Tuesday, February 28, 2012

Mitts mock-up and my little sewing corner

I started making the pattern for my mitts on Friday and sewed the mock-up yesterday and here's the result:

The thumb part ended up a bit too long but it was easy to fix. After making a couple of changes to the pattern, I began with the embroidery pattern today. However, it ended up too complicated so I need to make another one. It's not too complicated to make, really, but I want a more simple one for my first mitts. So I'm going to save the embroidery pattern for another pair that I plan to make in white some day.

The weekend was quite busy and I was happy to finally organize and clean my sewing corner that I have quite selfishly taken over in our bedroom. This is where I work at the moment:

While dreaming of my own sewing room, it's nice to have this little area for myself in our small apartment...

A new find from Saturday (above). It's really nice to have things divided into small boxes so I can easily find what I'm looking for while I'm working at the table. This isn't exactly what I was looking for but I thought I could paint and decorate it some day because I couldn't find a prettier one. I've been searching for something like this for ages so when I came across this one I simply had to get it.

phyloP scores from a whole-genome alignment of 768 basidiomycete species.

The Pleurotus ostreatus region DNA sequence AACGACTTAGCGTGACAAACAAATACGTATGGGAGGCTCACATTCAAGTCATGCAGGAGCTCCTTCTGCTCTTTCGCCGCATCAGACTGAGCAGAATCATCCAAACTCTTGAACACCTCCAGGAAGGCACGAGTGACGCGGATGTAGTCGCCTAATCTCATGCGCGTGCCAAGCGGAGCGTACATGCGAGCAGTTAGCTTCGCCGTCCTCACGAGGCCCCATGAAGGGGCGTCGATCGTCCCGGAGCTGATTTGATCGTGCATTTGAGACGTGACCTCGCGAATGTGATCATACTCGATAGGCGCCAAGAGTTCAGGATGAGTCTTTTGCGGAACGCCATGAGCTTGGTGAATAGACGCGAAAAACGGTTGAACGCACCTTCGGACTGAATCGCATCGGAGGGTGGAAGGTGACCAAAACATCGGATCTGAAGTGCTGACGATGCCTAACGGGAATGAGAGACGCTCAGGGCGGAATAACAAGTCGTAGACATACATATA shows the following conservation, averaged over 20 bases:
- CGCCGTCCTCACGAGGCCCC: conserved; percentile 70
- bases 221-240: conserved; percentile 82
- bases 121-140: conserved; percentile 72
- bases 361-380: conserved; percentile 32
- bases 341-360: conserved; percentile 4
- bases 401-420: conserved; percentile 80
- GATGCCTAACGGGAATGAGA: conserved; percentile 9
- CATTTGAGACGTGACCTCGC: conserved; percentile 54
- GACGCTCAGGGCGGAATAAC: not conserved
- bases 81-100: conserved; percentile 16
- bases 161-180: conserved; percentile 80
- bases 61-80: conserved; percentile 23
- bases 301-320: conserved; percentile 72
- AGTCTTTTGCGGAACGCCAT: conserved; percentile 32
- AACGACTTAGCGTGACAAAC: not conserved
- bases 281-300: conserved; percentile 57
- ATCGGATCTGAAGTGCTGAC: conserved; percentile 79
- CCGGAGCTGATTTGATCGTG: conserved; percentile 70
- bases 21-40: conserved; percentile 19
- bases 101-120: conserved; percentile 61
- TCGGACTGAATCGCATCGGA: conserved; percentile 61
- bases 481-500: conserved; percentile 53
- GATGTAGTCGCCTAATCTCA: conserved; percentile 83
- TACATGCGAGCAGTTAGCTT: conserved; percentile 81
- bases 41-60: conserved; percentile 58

Some of my history and costume books... Some borrowed, most of them my own.

A couple of stash boxes. I couldn't find space for them in the walk-in closet... And that's my old lap top on top of them, along with the black wool that I intend to use for the mitts.

I've got stash here and there, everywhere around the apartment...

Friday, February 24, 2012

Pair of garters 1780 - Finished!

So, I just finished the garters this morning! Yay!